Because inevitably, come midseason, the Sox will want to add another bullpen arm if they sign just one now. Why wait until you have to give up prospect capital when you can just add the piece you want now?

Go get a near-sure thing such as Pat Neshek, a veteran who walks no one and still strikeouts a bunch. At 37 with an outgoing personality, Neshek also brings leadership to a team that is looking for some. He walked just six guys in 62 innings last season. Entering his 12th season in the majors, he’s looking for his first ring.

All these top of the market relievers may be handsomely paid. But relievers are still something of a bargain compared to position players and starting pitchers. One of the key words for this winter should be creativity. If there’s value to be had in the reliever market, capitalize on it. 

Comeback kid Mike Minor, Jake McGee and Tony Watson headline the crop of free agent lefties available. Brad Hand of the Padres could also be had by trade but his market isn’t moving too quickly (and he won’t come cheaply).

Minor, 29, who posted a 2.55 ERA in 2017 after health issues kept him out of the majors in 2015-16, is expected to be paid handsomely. He is also open to the idea of potentially starting if a team is interested in him doing so. The Royals reportedly could give him that shot.

McGee’s American League East experience could be appealing.

He's 31 and had a 3.61 ERA with the Rockies in 2017 and has a 3.15 ERA lifetime. He’s not quite the strikeout pitcher he was earlier in his career — he had an 11.6 K/9 in 2015 — but a 9.1 K/9 is still very strong, particularly when coupled with just 0.6 homers allowed per nine.

For what it’s worth: McGee has also dominated the Red Sox, who have a .125 average, .190 on-base percentage and .192 slugging against him in 117 regular-season plate appearances. 

McGee throws a mid-90s fastball with a low-80s slider. He can operate up in the zone, and he actually has been even more effective against righties than lefties in his career, including in 2017. McGee’s been a closer, too, with 44 career saves.

The Sox had the second-best bullpen in the majors by ERA in 2017, at 3.07. Yet, come the postseason, there wasn’t a sense of great confidence or even a clear shape to the pecking order behind one of the absolute best relievers in the game, Kimbrel. 

HOFer Joe Morgan's letter urges voters to keep steroid users out of Hall

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HOFer Joe Morgan's letter urges voters to keep steroid users out of Hall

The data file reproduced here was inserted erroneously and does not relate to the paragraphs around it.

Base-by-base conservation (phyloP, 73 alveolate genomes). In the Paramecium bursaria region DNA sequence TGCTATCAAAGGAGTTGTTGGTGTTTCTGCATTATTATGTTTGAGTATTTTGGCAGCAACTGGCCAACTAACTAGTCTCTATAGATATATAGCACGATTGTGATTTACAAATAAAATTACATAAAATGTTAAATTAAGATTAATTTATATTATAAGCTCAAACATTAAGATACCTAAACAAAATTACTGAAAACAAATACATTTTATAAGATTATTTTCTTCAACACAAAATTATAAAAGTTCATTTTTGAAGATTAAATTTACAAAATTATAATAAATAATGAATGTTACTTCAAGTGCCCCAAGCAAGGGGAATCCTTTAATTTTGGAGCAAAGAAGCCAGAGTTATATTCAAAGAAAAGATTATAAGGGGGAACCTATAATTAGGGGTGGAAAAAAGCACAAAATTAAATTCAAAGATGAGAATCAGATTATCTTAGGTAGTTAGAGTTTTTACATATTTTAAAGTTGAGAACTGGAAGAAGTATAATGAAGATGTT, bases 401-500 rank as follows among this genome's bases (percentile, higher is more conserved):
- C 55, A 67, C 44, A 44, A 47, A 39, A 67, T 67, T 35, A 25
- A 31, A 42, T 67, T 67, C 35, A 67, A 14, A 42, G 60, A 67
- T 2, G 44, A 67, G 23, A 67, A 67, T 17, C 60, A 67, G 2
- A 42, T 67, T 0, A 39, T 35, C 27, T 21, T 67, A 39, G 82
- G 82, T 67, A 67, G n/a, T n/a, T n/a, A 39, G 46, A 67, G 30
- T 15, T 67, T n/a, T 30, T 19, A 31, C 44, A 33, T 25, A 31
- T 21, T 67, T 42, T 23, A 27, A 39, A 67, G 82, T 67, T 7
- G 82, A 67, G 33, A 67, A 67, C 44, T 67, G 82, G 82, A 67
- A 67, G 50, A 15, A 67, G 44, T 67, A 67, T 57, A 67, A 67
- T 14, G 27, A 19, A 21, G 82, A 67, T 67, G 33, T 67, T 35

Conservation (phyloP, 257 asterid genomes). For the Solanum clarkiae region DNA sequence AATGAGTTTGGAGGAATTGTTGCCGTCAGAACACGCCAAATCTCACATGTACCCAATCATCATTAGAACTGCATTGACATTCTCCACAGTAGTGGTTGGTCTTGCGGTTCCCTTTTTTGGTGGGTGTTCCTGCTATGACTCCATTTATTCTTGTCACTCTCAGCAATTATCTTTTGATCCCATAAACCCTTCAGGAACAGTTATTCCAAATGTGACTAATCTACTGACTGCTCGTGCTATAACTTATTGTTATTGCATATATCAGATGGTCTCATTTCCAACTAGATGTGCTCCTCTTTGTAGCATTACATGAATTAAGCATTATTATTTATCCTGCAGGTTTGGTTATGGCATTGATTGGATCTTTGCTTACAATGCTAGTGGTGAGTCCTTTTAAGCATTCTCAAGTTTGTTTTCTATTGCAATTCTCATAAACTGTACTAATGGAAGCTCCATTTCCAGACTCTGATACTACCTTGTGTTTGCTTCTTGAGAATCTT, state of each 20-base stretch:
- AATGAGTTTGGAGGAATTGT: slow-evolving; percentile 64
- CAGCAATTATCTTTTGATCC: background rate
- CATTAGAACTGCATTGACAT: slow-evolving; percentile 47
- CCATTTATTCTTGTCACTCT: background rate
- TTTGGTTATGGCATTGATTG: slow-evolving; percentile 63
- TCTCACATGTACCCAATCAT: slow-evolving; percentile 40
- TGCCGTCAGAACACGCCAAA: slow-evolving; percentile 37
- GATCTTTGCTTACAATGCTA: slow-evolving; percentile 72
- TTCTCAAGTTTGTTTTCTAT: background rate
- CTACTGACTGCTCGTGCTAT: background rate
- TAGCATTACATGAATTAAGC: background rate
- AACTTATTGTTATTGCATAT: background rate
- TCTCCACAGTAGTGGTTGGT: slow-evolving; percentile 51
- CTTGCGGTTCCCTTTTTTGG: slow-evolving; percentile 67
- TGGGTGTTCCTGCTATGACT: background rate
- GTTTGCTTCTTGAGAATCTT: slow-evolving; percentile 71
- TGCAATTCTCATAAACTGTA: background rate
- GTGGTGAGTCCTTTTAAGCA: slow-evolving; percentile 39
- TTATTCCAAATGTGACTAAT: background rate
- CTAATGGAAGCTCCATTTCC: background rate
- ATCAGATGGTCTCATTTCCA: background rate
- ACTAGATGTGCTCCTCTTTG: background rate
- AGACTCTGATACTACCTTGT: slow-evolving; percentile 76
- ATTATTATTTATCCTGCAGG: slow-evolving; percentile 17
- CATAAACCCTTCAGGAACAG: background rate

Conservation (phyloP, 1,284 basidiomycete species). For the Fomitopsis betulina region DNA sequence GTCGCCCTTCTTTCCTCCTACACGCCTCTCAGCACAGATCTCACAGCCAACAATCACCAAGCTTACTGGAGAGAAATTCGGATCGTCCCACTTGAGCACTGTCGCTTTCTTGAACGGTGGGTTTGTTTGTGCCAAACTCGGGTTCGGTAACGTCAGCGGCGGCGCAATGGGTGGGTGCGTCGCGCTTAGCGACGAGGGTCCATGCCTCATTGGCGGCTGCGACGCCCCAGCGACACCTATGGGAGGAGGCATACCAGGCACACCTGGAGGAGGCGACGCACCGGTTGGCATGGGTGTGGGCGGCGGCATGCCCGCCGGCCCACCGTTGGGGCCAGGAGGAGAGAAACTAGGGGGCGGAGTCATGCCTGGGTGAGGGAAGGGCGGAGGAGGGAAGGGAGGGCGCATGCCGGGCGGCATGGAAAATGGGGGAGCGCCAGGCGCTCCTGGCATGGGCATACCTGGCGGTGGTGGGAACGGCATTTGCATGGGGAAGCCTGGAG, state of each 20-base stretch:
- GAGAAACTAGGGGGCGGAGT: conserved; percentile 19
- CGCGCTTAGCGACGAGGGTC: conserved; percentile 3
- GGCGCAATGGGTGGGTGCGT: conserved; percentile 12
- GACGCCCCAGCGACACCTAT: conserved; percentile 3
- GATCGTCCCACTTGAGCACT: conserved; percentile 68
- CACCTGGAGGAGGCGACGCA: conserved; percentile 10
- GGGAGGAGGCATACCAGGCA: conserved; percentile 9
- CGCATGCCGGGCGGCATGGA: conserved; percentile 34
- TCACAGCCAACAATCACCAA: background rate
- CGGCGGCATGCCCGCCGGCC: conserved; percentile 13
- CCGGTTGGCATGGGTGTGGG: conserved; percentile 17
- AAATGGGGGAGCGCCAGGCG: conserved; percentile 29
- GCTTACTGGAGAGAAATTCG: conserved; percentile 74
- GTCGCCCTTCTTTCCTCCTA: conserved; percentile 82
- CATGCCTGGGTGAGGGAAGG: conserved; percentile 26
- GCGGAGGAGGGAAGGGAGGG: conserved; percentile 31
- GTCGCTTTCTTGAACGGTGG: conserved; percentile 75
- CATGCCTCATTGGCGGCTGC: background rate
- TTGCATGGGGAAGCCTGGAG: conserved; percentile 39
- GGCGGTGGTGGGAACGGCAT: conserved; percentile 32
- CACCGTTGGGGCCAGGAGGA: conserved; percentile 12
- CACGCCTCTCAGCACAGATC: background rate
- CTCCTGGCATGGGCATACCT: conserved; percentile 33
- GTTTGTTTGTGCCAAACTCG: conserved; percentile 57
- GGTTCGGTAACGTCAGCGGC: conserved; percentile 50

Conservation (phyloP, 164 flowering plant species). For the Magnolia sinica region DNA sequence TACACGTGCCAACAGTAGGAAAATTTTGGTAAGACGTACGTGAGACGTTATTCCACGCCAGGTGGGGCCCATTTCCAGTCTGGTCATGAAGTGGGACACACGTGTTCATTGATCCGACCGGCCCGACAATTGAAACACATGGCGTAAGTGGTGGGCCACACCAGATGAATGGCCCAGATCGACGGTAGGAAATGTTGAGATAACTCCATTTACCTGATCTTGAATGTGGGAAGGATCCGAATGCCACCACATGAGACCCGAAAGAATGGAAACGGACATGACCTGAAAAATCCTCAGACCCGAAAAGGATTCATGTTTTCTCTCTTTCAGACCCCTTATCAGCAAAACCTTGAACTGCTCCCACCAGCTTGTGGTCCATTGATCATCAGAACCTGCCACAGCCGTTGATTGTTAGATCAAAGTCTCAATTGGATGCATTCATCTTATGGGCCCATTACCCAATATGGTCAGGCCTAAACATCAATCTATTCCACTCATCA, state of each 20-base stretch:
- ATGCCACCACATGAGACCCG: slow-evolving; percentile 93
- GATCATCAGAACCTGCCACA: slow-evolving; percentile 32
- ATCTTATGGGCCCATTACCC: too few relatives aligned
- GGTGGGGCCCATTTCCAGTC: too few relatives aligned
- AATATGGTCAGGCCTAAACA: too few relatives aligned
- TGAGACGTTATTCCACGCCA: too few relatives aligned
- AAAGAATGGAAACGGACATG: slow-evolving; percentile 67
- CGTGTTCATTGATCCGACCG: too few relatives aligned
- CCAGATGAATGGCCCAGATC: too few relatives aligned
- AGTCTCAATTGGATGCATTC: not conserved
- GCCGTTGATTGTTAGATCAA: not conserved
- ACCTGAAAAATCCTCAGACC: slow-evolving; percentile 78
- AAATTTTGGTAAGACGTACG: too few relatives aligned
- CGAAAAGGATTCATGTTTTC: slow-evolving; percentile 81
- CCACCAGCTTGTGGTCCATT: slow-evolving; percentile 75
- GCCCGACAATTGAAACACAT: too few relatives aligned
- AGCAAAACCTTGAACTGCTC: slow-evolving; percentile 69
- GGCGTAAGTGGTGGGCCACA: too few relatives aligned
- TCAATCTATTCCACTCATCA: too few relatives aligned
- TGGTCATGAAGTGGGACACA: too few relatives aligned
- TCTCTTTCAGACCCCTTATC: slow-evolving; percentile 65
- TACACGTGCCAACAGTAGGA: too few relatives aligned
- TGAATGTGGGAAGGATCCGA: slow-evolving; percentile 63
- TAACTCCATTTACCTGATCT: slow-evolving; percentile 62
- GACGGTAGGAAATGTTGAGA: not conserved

Hall of Fame second baseman Joe Morgan is urging voters to keep “known steroid users” out of Cooperstown.

A day after the Hall revealed its 33-man ballot for the 2018 class, the 74-year-old Morgan argued against the inclusion of players implicated during baseball’s steroid era in a letter to voters with the Baseball Writers’ Association of America. The letter from the vice chairman of the Hall’s board of directors was sent Tuesday using a Hall email address.

Read the full text of Morgan's letter here. 

“Steroid users don’t belong here,” Morgan wrote. “What they did shouldn’t be accepted. Times shouldn’t change for the worse.”

Hall voters have been wrestling with the issue of performance-enhancing drugs for several years. Baseball held a survey drug test in 2003 and the sport began testing for banned steroids the following year with penalties. Accusations connected to some of the candidates for the Hall vary in strength from allegations with no evidence to positive tests that caused suspensions.

About 430 ballots are being sent to voters, who must have been members of the BBWAA for 10 consecutive years, and a player needs at least 75 percent for election. Ballots are due by Dec. 31 and results will be announced Jan. 24.

Writers who had not been covering the game for more than a decade were eliminated from the rolls in 2015, creating a younger electorate that has shown more willingness to vote for players tainted by accusations of steroid use. Barry Bonds and Roger Clemens each received a majority of votes for the first time in 2017 in their fifth year on the ballot.

Morgan said he isn’t speaking for every Hall of Famer, but many of them feel the same way that he does.

“Players who failed drug tests, admitted using steroids, or were identified as users in Major League Baseball’s investigation into steroid abuse, known as the Mitchell Report, should not get in,” Morgan wrote. “Those are the three criteria that many of the players and I think are right.”

Jeff Bagwell, Tim Raines and Ivan Rodriguez were inducted into the Hall of Fame in July. They were joined by former Commissioner Bud Selig and retired Kansas City and Atlanta executive John Schuerholz, who were voted in by a veterans committee.

Some baseball writers said the election of Selig, who presided over the steroids era, influenced their view of whether tainted stars should gain entry to the Hall.

Morgan praised BBWAA voters and acknowledged they are facing a “tricky issue,” but he also warned some Hall of Famers might not make the trip to Cooperstown if steroid users are elected.

“The cheating that tainted an era now risks tainting the Hall of Fame too,” he wrote. “The Hall of Fame means too much to us to ever see that happen. If steroid users get in, it will divide and diminish the Hall, something we couldn’t bear.”

© 2017 by The Associated Press